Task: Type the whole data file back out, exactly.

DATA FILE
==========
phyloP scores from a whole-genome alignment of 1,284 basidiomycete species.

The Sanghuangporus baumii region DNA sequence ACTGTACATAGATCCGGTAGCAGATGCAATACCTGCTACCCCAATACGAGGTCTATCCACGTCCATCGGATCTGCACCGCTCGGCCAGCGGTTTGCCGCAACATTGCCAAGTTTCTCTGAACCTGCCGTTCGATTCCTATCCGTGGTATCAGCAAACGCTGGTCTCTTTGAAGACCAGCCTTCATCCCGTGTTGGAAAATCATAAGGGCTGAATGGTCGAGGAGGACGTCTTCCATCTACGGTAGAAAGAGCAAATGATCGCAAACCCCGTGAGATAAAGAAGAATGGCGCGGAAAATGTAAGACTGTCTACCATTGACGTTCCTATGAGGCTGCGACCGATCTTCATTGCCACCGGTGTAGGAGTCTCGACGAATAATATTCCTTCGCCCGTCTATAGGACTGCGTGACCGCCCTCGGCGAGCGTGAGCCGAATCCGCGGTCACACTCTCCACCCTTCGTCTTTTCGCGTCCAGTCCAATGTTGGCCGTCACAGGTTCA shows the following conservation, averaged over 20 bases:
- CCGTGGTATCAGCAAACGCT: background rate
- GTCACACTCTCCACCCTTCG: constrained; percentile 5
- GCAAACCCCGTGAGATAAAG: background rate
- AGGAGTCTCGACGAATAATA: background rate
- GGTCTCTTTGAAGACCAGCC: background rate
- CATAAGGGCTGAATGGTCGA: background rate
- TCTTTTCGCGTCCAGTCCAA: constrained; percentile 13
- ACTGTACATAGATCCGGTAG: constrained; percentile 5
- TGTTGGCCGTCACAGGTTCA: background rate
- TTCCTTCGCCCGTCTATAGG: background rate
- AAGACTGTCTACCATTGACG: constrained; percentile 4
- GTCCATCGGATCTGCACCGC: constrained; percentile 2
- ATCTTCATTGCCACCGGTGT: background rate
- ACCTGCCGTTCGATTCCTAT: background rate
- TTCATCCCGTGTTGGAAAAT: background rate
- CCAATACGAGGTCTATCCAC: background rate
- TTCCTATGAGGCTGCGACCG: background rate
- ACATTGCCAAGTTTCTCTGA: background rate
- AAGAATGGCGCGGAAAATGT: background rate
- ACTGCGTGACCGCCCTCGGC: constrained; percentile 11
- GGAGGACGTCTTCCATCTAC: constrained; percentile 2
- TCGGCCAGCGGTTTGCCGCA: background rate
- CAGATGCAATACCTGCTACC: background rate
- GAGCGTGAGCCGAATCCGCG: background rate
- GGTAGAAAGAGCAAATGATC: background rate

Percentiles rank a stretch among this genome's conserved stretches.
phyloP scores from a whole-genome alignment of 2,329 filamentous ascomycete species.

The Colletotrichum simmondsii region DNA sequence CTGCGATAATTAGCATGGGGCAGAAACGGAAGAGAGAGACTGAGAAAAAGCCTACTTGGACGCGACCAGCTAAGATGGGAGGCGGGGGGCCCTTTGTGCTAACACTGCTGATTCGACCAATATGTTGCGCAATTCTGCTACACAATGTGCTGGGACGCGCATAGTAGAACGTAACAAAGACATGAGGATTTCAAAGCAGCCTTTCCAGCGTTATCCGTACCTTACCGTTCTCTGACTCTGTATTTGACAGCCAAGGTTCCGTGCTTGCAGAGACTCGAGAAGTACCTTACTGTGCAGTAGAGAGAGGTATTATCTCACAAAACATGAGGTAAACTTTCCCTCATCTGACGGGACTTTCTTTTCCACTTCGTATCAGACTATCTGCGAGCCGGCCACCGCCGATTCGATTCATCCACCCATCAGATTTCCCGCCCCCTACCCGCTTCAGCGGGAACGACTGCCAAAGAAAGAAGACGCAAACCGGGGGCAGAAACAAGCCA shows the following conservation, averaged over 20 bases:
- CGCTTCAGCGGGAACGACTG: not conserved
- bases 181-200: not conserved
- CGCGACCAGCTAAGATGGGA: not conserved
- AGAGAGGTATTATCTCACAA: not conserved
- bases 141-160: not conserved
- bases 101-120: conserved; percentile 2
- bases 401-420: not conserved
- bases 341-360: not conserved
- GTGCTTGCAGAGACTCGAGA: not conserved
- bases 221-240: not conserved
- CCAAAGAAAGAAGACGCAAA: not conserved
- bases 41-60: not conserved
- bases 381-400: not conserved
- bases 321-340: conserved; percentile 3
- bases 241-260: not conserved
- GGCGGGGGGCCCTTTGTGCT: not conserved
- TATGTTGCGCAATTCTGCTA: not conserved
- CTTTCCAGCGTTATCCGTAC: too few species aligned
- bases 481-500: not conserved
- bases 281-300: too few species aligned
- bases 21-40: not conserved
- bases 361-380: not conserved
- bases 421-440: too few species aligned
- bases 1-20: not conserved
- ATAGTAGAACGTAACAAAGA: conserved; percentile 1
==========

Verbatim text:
phyloP scores from a whole-genome alignment of 1,284 basidiomycete species.

The Sanghuangporus baumii region DNA sequence ACTGTACATAGATCCGGTAGCAGATGCAATACCTGCTACCCCAATACGAGGTCTATCCACGTCCATCGGATCTGCACCGCTCGGCCAGCGGTTTGCCGCAACATTGCCAAGTTTCTCTGAACCTGCCGTTCGATTCCTATCCGTGGTATCAGCAAACGCTGGTCTCTTTGAAGACCAGCCTTCATCCCGTGTTGGAAAATCATAAGGGCTGAATGGTCGAGGAGGACGTCTTCCATCTACGGTAGAAAGAGCAAATGATCGCAAACCCCGTGAGATAAAGAAGAATGGCGCGGAAAATGTAAGACTGTCTACCATTGACGTTCCTATGAGGCTGCGACCGATCTTCATTGCCACCGGTGTAGGAGTCTCGACGAATAATATTCCTTCGCCCGTCTATAGGACTGCGTGACCGCCCTCGGCGAGCGTGAGCCGAATCCGCGGTCACACTCTCCACCCTTCGTCTTTTCGCGTCCAGTCCAATGTTGGCCGTCACAGGTTCA shows the following conservation, averaged over 20 bases:
- CCGTGGTATCAGCAAACGCT: background rate
- GTCACACTCTCCACCCTTCG: constrained; percentile 5
- GCAAACCCCGTGAGATAAAG: background rate
- AGGAGTCTCGACGAATAATA: background rate
- GGTCTCTTTGAAGACCAGCC: background rate
- CATAAGGGCTGAATGGTCGA: background rate
- TCTTTTCGCGTCCAGTCCAA: constrained; percentile 13
- ACTGTACATAGATCCGGTAG: constrained; percentile 5
- TGTTGGCCGTCACAGGTTCA: background rate
- TTCCTTCGCCCGTCTATAGG: background rate
- AAGACTGTCTACCATTGACG: constrained; percentile 4
- GTCCATCGGATCTGCACCGC: constrained; percentile 2
- ATCTTCATTGCCACCGGTGT: background rate
- ACCTGCCGTTCGATTCCTAT: background rate
- TTCATCCCGTGTTGGAAAAT: background rate
- CCAATACGAGGTCTATCCAC: background rate
- TTCCTATGAGGCTGCGACCG: background rate
- ACATTGCCAAGTTTCTCTGA: background rate
- AAGAATGGCGCGGAAAATGT: background rate
- ACTGCGTGACCGCCCTCGGC: constrained; percentile 11
- GGAGGACGTCTTCCATCTAC: constrained; percentile 2
- TCGGCCAGCGGTTTGCCGCA: background rate
- CAGATGCAATACCTGCTACC: background rate
- GAGCGTGAGCCGAATCCGCG: background rate
- GGTAGAAAGAGCAAATGATC: background rate

Percentiles rank a stretch among this genome's conserved stretches.
phyloP scores from a whole-genome alignment of 2,329 filamentous ascomycete species.

The Colletotrichum simmondsii region DNA sequence CTGCGATAATTAGCATGGGGCAGAAACGGAAGAGAGAGACTGAGAAAAAGCCTACTTGGACGCGACCAGCTAAGATGGGAGGCGGGGGGCCCTTTGTGCTAACACTGCTGATTCGACCAATATGTTGCGCAATTCTGCTACACAATGTGCTGGGACGCGCATAGTAGAACGTAACAAAGACATGAGGATTTCAAAGCAGCCTTTCCAGCGTTATCCGTACCTTACCGTTCTCTGACTCTGTATTTGACAGCCAAGGTTCCGTGCTTGCAGAGACTCGAGAAGTACCTTACTGTGCAGTAGAGAGAGGTATTATCTCACAAAACATGAGGTAAACTTTCCCTCATCTGACGGGACTTTCTTTTCCACTTCGTATCAGACTATCTGCGAGCCGGCCACCGCCGATTCGATTCATCCACCCATCAGATTTCCCGCCCCCTACCCGCTTCAGCGGGAACGACTGCCAAAGAAAGAAGACGCAAACCGGGGGCAGAAACAAGCCA shows the following conservation, averaged over 20 bases:
- CGCTTCAGCGGGAACGACTG: not conserved
- bases 181-200: not conserved
- CGCGACCAGCTAAGATGGGA: not conserved
- AGAGAGGTATTATCTCACAA: not conserved
- bases 141-160: not conserved
- bases 101-120: conserved; percentile 2
- bases 401-420: not conserved
- bases 341-360: not conserved
- GTGCTTGCAGAGACTCGAGA: not conserved
- bases 221-240: not conserved
- CCAAAGAAAGAAGACGCAAA: not conserved
- bases 41-60: not conserved
- bases 381-400: not conserved
- bases 321-340: conserved; percentile 3
- bases 241-260: not conserved
- GGCGGGGGGCCCTTTGTGCT: not conserved
- TATGTTGCGCAATTCTGCTA: not conserved
- CTTTCCAGCGTTATCCGTAC: too few species aligned
- bases 481-500: not conserved
- bases 281-300: too few species aligned
- bases 21-40: not conserved
- bases 361-380: not conserved
- bases 421-440: too few species aligned
- bases 1-20: not conserved
- ATAGTAGAACGTAACAAAGA: conserved; percentile 1